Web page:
Perhaps your daughter has been going through an Alabama divorce, and you noticed strange bruises on her arms and legs the last time you got together. Or maybe your child came home crying after a disconcerting encounter with his step-father.
You believe that MAYBE domestic violence occurred. What can you do?
Tragically, many people freeze. That is, they don’t do anything. Perhaps they’re humiliated by the allegations. Perhaps they feel like it’s “none of their business,” and so they refuse to get involved out of a sense of decorum. Perhaps they think the accuser may have been “hysterical” or “embellishing.” Perhaps they want to protect the potential perpetrator.
Domestic violence cases are complex because the allegations can be so subjective. In some cases, clear, concrete evidence demonstrates culpability one way or the other. But in many cases, the situation comes down to one person’s word against another person’s word.
Domestic violence events can also force us out of our comfortable “paradigms.” They can change the way we think about our loved ones. For instance, maybe you love your husband, despite all his flaws. So you don’t want to see him go to jail for striking you while drunk. Instead of doing something or saying something to the police, you stay quiet to protect him. It takes courage to break out of old ways of thinking about the person who hit you or your kids.
You need safe, reliable insight into your options, so that you can make better decisions. Call Board Certified Alabama family law attorney, Jennifer Rose, immediately, to get the compassionate, attentive help you need.
In the past several posts, we’ve been talking about domestic violence and its implications for Alabama divorce, child custody and other family law matters. But why do people commit domestic violence in the first place? Is it human nature to be violent towards one another? Has human society always been riven by violence? Will we ever, collectively, find a “cure” for the desire to hurt one another, physically and emotionally?
These are deep questions, and obviously this blog is way too short to address them effectively. Dr. Marshall Rosenberg, author of the bestselling book, Nonviolent Communication, suggests that violence is NOT innate to the human condition. Some pretty surprising anthropological research backs him up. For instance, in his book, Dr. Rosenberg describes a well-known native Polynesian tribe that is effectively free from violence and infighting, as we would understand those terms. And other anthropologists have catalogued similar kinds of encounters. In other words, even in the modern world, we can find evidence of human tribes and small cultures that do not have nearly the level of violence (domestic or otherwise) that we do.
These examples are diverse enough, both culturally and genetically, to suggest that something about the way we learn how to communicate is somehow “off.” That is: we are programmed to be more violent than our fundamental nature really is.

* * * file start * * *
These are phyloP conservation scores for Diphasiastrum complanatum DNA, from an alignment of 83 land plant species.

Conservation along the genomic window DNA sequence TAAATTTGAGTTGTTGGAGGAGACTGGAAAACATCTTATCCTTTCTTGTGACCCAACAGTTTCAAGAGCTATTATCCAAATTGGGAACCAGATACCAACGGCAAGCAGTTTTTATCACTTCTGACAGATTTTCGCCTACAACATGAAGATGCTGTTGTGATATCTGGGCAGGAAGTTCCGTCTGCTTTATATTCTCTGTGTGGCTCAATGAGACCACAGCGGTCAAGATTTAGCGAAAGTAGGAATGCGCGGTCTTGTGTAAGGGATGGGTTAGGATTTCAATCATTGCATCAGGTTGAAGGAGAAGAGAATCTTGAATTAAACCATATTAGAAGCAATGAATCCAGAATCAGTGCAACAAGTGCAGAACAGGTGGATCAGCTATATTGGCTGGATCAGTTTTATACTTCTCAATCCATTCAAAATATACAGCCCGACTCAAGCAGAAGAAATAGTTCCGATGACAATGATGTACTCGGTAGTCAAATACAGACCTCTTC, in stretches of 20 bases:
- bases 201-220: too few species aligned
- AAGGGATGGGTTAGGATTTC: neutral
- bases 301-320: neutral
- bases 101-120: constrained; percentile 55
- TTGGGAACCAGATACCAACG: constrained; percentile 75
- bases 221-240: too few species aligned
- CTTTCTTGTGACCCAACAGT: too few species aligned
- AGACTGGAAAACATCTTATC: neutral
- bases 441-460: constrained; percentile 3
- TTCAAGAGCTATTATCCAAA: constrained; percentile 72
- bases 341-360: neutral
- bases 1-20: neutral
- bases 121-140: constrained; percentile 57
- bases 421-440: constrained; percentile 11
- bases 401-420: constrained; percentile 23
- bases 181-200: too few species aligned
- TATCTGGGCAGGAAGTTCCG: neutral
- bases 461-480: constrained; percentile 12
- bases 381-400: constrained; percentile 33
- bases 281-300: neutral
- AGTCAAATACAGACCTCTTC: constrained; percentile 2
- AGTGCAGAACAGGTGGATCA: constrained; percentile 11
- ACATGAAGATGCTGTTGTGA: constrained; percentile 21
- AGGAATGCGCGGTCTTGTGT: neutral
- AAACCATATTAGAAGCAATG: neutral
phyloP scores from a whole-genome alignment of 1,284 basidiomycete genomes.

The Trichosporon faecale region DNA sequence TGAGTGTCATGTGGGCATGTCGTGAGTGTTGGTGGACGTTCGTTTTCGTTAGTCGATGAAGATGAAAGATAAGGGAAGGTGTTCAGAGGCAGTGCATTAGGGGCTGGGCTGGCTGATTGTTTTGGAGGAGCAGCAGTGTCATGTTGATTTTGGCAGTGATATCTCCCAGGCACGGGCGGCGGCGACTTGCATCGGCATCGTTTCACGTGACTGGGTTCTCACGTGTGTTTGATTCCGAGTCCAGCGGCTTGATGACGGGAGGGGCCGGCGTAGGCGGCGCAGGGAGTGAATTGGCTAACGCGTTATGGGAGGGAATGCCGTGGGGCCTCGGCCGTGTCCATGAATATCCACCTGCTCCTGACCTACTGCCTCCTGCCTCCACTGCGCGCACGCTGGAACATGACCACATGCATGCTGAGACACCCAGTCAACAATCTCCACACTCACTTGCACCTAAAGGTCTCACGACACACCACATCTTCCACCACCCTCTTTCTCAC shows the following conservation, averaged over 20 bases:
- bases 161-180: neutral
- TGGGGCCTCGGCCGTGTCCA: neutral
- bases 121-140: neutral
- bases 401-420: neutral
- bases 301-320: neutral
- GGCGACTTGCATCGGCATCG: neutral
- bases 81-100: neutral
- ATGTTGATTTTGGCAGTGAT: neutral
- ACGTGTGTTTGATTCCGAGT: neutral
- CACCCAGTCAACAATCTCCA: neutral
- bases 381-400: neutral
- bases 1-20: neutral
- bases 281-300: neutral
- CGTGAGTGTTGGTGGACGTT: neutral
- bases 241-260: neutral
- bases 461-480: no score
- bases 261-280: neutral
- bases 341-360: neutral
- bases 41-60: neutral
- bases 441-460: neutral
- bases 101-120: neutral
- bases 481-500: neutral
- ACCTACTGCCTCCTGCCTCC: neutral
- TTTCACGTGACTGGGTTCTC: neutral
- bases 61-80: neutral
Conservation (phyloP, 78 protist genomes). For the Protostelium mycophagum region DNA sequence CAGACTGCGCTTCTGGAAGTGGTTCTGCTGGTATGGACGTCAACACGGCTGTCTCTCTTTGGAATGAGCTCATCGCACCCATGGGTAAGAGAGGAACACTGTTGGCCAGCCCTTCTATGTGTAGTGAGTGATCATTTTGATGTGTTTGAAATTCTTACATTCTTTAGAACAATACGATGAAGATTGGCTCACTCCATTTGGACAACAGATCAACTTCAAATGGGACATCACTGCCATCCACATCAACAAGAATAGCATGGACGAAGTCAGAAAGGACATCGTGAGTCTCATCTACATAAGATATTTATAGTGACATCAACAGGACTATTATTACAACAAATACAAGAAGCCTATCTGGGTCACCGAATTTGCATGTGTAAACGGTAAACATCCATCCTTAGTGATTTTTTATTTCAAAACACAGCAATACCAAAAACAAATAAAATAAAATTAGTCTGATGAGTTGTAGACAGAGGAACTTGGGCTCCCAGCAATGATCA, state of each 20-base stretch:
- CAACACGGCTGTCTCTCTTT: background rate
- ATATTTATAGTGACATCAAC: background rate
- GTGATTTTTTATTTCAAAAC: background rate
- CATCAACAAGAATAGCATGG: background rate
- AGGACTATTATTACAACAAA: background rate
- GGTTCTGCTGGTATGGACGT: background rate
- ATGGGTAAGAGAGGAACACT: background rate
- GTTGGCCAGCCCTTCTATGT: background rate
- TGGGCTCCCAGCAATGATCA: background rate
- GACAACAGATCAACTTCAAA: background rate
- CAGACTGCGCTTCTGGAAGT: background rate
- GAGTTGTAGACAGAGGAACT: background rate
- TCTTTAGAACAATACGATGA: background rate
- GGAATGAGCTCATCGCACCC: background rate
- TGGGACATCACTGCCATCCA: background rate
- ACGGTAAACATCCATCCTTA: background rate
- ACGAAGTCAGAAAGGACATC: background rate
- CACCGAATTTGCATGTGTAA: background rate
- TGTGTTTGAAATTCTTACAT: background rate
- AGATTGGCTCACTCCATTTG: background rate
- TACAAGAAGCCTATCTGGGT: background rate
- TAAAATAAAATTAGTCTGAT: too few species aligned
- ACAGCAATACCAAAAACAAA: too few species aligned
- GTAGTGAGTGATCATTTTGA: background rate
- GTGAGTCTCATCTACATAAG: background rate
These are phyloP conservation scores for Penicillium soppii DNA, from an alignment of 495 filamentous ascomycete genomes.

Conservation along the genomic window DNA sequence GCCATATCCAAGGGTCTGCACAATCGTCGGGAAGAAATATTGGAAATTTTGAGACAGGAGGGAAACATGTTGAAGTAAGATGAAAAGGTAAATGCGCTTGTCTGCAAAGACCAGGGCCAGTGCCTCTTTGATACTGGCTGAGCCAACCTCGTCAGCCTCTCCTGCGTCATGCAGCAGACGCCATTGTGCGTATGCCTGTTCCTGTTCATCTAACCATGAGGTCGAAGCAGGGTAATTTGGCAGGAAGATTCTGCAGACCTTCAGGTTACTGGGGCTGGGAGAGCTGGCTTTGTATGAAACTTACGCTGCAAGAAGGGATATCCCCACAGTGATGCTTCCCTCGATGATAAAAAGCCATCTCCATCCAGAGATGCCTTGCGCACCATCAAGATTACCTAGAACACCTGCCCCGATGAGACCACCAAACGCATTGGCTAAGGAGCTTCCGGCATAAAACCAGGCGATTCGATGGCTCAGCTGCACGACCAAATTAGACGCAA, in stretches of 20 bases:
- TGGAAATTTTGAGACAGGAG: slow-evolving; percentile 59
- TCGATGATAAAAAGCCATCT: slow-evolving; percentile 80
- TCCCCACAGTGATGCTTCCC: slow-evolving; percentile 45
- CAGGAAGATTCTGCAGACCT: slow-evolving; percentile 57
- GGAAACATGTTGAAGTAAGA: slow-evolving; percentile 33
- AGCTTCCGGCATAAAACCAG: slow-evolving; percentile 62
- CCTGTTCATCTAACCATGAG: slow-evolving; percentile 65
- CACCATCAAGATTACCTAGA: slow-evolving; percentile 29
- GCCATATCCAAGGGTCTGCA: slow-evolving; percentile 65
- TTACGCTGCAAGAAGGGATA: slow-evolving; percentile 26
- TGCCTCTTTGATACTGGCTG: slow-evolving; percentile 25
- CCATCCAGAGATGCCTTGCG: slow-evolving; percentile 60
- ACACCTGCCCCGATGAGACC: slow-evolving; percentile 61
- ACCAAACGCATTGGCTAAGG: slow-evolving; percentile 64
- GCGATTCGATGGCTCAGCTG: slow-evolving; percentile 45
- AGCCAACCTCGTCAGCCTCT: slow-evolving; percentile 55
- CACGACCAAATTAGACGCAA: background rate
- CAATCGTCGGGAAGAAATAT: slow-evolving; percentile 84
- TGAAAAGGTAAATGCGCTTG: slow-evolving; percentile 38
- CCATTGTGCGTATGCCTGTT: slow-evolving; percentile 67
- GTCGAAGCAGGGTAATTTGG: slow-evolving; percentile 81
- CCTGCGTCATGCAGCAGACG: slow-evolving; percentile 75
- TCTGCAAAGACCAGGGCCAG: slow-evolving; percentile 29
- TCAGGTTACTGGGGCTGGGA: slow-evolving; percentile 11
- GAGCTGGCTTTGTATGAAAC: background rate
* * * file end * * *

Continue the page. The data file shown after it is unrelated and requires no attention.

These philosophical and anthropological ideas notwithstanding, you have far more practical concerns. Whether you stand falsely accused of domestic violence, or someone hurt you or one of your children, contact attorney Jennifer Rose with the Rose Law Firm today for a free consultation.
In a recent post, we discussed the terrifying topic of domestic violence. Whether you are enmeshed in an Alabama divorce or custody battle, or you are struggling with a difficult relationship, perhaps your current or ex-partner has accused you of domestic violence.
Perhaps you got into a shouting match, and he or she embellished what you did or said. Perhaps you did engage in some physical action, but the accusations about what happened blow things way out of proportion.
You know that you need to do something to protect your reputation and freedom; otherwise, you could face diverse and negative consequences, including:
• Jail time and other legal penalties;
• Problems obtaining just and fair results in your divorce or child custody case;
• Public and private humiliation;
• Psychological trauma.
Domestic violence allegations often come down to highly personal accounts – so-called “he said, she said” testimony. It can be quite challenging even for objective, well-intentioned parties to separate truth from fiction.
The amount of time that elapses between the allegations and your response is critical. You want to minimize lag and respond in a way that’s compassionate, effective and swift.
Call a Board Certified family law attorney here at the Rose Law Group. Attorney Jennifer Rose is a specialist in these kinds of legal matters, and she can provide a confidential, thorough consultation to help you protect your rights.
Whether you are going through an Alabama divorce or a brutal child custody dispute, you believe that you might have experienced domestic violence.
Perhaps your fiancé slapped you in the middle of an argument, or maybe you suspect that your wife has been administering corporal punishment on your kids in secret.
Domestic violence charges are very serious, and the revelations can be quite embarrassing and scary to discuss. A victim may fear that, by going forward, he or she may risk getting hit again (or worse) in retaliation. Your safety – and the safety of your children and other vulnerable dependents – is priority number one.
If you are in danger, or if you suspect that you are in danger, call the police, and then call an experienced Alabama family law attorney immediately.
You may be hesitant to do so because, while you are scared and possibly humiliated, you also want to “protect” the assailant from having to go to jail and deal with the defense process.
That’s understandable, but if you have questions about the process — or if you are confused about your rights and potential options — please contact Board Certified Alabama family law attorney Jennifer Rose. She is an expert, and she can provide a totally confidential free consultation.